XML's flexibility is wonderful, but it comes at a price. Searching XML files can be time-consuming because of the data's semi-structured nature, and XML is verbose. Ideally, a storage mechanism would let you combine the flexibility of XML with the power, speed, and efficiency of the relational store.
SQL Server 2005 introduces a new, native data type to help solve these problems. SQL Server 2000 lets you store XML on the server by storing the XML text in a BLOB field, so you can't work with or reference the XML on the server. To work with the XML, you have to extract it to an application layer, then use a standard XML parser or Document Object Model (DOM)—a programming object for handling XML documents—to work with the data. The SQL Server 2005 XML data type removes this limitation because it's implemented as a first-class native data type. The new data type lets the SQL Server engine understand XML data in the same way that it understands integer or string data. The XML data type lets you create tables that store only XML or store both XML and relational data. This flexibility lets you make the best use of the relational model for structured data and enhance that data with XML's semi-structured data. In our articles example, you'd retain the relational model for storing articles, then add an XML column to that data to store information that's not required or could change, such as subtitles.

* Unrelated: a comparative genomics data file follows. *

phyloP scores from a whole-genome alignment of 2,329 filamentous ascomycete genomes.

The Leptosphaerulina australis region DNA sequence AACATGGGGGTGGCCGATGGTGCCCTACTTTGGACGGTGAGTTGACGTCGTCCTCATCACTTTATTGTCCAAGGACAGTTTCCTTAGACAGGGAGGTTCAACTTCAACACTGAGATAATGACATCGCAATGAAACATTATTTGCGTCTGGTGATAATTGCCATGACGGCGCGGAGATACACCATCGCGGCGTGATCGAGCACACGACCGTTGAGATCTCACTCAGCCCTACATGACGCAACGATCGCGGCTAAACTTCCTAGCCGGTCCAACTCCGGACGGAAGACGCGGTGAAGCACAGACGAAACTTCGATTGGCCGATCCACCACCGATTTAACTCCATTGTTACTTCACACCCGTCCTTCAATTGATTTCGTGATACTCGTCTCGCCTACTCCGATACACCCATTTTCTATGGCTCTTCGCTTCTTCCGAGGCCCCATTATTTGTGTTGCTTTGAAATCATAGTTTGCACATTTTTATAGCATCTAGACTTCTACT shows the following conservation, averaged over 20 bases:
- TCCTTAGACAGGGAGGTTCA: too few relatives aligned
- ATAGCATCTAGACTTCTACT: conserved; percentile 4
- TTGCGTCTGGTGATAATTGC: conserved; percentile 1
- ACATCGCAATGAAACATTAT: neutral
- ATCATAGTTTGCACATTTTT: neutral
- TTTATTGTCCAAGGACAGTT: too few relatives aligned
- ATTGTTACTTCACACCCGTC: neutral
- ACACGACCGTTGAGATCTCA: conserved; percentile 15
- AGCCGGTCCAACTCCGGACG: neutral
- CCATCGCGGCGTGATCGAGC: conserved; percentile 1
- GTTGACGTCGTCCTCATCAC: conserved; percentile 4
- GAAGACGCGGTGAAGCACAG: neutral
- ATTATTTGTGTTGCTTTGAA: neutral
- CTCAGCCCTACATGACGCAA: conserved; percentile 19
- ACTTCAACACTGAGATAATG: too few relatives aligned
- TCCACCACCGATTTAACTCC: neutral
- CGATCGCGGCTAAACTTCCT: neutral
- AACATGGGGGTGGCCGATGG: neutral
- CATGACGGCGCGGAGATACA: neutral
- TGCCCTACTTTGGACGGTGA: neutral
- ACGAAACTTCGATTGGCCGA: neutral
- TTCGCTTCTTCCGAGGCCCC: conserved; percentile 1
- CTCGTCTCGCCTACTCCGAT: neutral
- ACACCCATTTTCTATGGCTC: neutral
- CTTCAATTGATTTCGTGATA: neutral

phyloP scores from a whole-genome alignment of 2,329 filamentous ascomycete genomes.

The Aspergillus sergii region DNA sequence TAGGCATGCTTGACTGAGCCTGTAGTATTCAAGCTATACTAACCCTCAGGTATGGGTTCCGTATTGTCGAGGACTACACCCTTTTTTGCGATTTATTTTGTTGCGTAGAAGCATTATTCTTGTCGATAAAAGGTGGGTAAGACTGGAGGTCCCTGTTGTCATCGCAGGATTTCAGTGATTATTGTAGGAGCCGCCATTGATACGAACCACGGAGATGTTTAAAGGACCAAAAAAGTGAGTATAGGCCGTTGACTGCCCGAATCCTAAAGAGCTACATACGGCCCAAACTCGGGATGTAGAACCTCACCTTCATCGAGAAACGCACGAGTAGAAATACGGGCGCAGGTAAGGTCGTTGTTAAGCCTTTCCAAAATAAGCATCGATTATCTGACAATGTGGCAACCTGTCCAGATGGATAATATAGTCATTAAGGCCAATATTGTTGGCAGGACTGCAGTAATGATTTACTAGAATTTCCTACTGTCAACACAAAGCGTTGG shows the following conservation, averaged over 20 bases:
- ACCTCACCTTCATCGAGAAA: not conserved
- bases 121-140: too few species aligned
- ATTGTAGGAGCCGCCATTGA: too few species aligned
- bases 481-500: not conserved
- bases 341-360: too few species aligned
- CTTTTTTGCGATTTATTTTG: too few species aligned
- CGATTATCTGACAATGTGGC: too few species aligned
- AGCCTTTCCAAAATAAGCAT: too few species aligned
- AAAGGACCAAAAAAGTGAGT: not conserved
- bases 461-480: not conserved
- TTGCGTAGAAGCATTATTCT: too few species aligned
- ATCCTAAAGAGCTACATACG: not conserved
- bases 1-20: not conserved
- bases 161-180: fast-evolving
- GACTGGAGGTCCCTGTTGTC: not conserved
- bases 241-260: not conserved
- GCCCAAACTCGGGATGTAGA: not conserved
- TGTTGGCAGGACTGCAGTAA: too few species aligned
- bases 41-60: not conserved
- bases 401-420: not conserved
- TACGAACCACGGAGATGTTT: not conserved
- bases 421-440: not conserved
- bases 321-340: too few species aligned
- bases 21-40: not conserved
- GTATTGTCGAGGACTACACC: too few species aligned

To help you get the most out of this combination of semi-structured and relational data, the native SQL Server 2005 XML data type supports several built-in methods that let you query and modify the XML data. These methods accept XQuery, an emerging World Wide Web Consortium (W3C) standard language, and include the navigational language XPath 2.0 along with a language for modifying XML data. You can combine query calls to the XML data type methods with standard T-SQL to create queries that return both relational and XML data.
For more structure or validation of XML data, SQL Server lets you associate schema with a particular XML column. If an XML schema is associated with an XML column, the schema validates the XML data as it's inserted into the field. But SQL Server 2005 supports many schemas grouped together in a schema collection, which lets you apply different schemas to an XML column. The server will validate all incoming XML against all the schemas. If the XML is valid for any of the collection's schemas, it can be stored in the XML field.
To improve performance with XML, SQL Server 2005 lets you create indexes on XML data. These indexes work the same way standard SQL Server indexes do and can significantly increase your system's performance when you're working with XML data.
The native XML data type in SQL Server 2005 lets you better model your real-world data structures. In life, nothing is certain; but by combining XML with relational data, you can now account for this inherent uncertainty, which will help your systems better react to changes and give them a longer life. Next month, I'll look at how native Web Service support in SQL Server 2005, combined with XML features, further closes the gap between the database and the applications that use it.
Editor's Note:: If you're a developer working with SQL Server 2005, consider entering the Microsoft Connected Systems Development Competition, which is going on through the end of July. For more information, visit http://msdn.microsoft.com/devcompetition.